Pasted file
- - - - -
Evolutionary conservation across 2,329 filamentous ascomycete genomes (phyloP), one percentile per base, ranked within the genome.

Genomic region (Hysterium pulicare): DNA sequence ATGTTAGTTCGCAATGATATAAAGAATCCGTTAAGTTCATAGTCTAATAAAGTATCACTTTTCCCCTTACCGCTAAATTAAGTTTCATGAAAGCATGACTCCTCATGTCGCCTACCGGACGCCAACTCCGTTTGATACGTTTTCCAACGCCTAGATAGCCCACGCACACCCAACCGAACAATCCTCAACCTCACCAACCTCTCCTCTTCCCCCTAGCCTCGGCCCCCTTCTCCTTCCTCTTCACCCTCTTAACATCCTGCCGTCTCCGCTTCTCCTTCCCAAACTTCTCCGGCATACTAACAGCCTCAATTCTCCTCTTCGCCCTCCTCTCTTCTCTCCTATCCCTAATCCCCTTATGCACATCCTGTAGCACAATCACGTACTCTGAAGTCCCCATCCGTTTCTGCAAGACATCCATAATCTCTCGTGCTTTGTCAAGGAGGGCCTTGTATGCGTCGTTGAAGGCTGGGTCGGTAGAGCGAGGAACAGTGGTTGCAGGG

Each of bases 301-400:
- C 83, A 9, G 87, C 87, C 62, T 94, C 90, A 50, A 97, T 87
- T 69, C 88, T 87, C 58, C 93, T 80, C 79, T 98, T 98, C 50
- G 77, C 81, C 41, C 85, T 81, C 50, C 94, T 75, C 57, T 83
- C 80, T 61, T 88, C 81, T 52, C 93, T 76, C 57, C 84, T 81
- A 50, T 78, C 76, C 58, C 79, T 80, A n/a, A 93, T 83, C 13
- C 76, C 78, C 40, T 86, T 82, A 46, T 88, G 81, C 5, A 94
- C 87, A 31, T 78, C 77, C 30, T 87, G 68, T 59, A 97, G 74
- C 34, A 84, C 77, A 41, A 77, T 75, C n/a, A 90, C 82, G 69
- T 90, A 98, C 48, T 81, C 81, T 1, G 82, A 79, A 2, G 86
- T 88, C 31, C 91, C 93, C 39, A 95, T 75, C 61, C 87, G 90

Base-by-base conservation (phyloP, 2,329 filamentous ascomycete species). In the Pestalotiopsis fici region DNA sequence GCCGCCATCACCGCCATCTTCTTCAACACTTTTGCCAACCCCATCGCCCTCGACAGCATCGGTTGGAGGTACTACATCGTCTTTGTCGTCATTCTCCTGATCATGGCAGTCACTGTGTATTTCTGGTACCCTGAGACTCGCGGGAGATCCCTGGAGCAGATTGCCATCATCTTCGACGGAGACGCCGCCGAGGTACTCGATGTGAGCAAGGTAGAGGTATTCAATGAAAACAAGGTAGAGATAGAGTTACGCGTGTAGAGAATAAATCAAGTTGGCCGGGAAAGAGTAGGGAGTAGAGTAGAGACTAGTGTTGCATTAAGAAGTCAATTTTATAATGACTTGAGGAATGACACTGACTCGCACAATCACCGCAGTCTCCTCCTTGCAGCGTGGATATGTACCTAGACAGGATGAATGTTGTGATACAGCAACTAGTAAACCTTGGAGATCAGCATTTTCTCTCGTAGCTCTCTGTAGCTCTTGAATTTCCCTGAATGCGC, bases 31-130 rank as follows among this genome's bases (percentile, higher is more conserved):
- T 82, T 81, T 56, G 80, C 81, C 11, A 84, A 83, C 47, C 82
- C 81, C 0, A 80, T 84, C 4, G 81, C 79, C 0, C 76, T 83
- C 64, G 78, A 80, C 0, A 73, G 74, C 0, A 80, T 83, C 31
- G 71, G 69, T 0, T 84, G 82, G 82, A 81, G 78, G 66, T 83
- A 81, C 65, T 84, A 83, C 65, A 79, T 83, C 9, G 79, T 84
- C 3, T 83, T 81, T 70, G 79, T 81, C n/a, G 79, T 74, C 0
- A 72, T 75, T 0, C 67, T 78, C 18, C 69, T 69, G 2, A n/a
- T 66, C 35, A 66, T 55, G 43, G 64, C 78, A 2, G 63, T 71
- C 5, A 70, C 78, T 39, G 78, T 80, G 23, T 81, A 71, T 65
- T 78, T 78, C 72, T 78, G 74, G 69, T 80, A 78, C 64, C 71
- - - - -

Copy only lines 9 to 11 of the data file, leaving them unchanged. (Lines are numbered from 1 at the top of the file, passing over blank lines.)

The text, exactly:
- C 76, C 78, C 40, T 86, T 82, A 46, T 88, G 81, C 5, A 94
- C 87, A 31, T 78, C 77, C 30, T 87, G 68, T 59, A 97, G 74
- C 34, A 84, C 77, A 41, A 77, T 75, C n/a, A 90, C 82, G 69